Newsweek

After Sesame Street: What's Next for Children's TV?

On the 50th anniversary of the beloved show, a look at what makes educational programming worthwhile and where we go from here.
After Sesame Street: What’s Next for Children’s TV?
PER_ChildrensTV_Banner Source: Sesame Workshop

Fifty years ago, a revolutionary approach to children's television was born when Joan Ganz Cooney, the creator of Sesame Street, dared to think that television could be used for educational purposes, and that by doing so, she could move the needle for all children. For the first time, educational researchers, writers and producers gathered together to develop the series—which mixed fantasy and reality along with a racially diverse cast and an endearing array of puppets. From its first episode in November 1969, Sesame Street—and its iconic theme song—became an instant sensation.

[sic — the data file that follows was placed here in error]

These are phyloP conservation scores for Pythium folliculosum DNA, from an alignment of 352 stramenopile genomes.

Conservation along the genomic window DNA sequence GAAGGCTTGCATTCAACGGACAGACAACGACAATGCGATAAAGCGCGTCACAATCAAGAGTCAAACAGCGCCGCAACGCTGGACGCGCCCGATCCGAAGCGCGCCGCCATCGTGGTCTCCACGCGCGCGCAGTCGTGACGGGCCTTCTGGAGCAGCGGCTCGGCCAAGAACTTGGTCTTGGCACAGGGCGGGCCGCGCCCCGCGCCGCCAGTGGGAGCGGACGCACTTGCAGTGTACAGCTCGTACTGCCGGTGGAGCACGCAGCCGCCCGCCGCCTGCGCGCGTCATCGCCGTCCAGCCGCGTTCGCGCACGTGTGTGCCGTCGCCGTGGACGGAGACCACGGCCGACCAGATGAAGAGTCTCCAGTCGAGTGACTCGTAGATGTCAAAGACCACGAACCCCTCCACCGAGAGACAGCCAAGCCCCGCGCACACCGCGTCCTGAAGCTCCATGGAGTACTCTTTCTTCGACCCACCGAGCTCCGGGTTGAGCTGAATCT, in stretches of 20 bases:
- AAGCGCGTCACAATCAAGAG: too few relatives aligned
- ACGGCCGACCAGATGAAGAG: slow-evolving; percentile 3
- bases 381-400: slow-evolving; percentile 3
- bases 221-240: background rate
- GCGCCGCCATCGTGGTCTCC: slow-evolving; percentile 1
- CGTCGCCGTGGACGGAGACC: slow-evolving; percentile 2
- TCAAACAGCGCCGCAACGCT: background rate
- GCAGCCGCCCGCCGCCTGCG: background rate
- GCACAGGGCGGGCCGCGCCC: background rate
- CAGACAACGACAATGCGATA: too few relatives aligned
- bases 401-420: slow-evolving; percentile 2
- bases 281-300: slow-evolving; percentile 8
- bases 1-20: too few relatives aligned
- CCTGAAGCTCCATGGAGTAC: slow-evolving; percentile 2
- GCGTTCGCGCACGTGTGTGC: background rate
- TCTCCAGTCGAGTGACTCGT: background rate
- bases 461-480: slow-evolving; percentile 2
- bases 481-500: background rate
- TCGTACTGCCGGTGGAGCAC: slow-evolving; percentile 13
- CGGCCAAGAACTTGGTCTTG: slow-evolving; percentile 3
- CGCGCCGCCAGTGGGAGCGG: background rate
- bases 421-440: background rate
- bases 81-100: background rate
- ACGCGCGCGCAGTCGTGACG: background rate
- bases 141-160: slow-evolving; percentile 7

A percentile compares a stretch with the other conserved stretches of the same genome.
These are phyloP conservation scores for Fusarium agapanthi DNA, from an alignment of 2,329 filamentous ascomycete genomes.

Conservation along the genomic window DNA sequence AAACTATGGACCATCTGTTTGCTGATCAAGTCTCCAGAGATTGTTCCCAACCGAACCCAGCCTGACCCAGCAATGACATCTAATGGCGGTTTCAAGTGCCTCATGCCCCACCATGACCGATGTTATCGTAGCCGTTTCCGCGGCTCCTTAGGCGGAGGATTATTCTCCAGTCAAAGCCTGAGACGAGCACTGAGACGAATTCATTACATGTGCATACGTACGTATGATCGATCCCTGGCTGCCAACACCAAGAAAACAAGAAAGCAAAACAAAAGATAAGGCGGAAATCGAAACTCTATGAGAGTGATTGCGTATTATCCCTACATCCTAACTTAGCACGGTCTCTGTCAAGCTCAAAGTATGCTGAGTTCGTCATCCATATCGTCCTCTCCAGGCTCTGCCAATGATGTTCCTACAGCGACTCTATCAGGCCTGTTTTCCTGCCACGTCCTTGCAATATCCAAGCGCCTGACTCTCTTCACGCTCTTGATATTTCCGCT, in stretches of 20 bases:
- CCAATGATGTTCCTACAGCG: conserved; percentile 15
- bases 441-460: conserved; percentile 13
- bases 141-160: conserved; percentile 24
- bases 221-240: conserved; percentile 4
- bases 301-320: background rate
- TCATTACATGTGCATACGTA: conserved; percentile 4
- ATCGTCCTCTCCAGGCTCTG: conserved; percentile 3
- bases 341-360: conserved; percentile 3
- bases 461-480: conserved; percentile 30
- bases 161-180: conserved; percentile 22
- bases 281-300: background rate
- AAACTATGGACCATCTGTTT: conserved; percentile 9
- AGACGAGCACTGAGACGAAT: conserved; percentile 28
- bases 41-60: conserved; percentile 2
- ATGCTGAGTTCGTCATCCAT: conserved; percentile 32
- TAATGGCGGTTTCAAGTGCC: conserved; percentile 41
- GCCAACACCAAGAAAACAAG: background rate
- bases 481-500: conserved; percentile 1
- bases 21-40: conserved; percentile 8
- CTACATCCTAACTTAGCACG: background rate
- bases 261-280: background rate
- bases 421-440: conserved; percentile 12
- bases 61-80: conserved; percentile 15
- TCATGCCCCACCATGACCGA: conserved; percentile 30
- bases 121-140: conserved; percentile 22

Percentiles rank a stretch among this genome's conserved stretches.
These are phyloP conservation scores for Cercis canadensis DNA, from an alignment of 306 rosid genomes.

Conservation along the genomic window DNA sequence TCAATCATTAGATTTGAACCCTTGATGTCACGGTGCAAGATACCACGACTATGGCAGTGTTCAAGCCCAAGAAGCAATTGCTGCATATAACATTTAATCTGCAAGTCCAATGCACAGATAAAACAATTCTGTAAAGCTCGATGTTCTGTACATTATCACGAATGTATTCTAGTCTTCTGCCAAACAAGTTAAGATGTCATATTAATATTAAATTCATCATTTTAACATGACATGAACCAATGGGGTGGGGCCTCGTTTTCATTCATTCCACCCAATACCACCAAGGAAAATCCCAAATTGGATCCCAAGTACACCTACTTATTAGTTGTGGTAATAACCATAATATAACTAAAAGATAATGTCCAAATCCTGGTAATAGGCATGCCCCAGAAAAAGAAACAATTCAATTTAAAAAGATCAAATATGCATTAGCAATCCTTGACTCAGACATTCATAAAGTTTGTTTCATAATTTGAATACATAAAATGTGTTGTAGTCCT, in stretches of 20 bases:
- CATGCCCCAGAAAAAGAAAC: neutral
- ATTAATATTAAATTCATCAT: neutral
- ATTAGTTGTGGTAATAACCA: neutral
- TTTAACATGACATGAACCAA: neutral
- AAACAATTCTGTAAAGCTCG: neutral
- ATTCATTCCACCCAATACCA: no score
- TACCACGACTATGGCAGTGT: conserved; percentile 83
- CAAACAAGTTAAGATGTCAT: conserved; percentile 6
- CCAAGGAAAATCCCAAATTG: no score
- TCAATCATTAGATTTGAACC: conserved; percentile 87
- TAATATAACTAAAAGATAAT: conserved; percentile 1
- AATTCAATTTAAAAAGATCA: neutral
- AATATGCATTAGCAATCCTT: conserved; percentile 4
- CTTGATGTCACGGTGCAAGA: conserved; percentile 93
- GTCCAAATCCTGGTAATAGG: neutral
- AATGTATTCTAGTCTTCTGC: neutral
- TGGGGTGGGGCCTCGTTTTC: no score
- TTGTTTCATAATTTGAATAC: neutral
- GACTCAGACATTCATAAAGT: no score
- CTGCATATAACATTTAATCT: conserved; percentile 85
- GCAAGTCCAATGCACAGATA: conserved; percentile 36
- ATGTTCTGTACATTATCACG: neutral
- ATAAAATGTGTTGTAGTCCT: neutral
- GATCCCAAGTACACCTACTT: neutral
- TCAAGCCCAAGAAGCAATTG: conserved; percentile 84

Around the same time, another visionary producer was asking different questions about the power of television to change children's lives. Instead of slapstick comedy, a gentle, cardigan-wearing.

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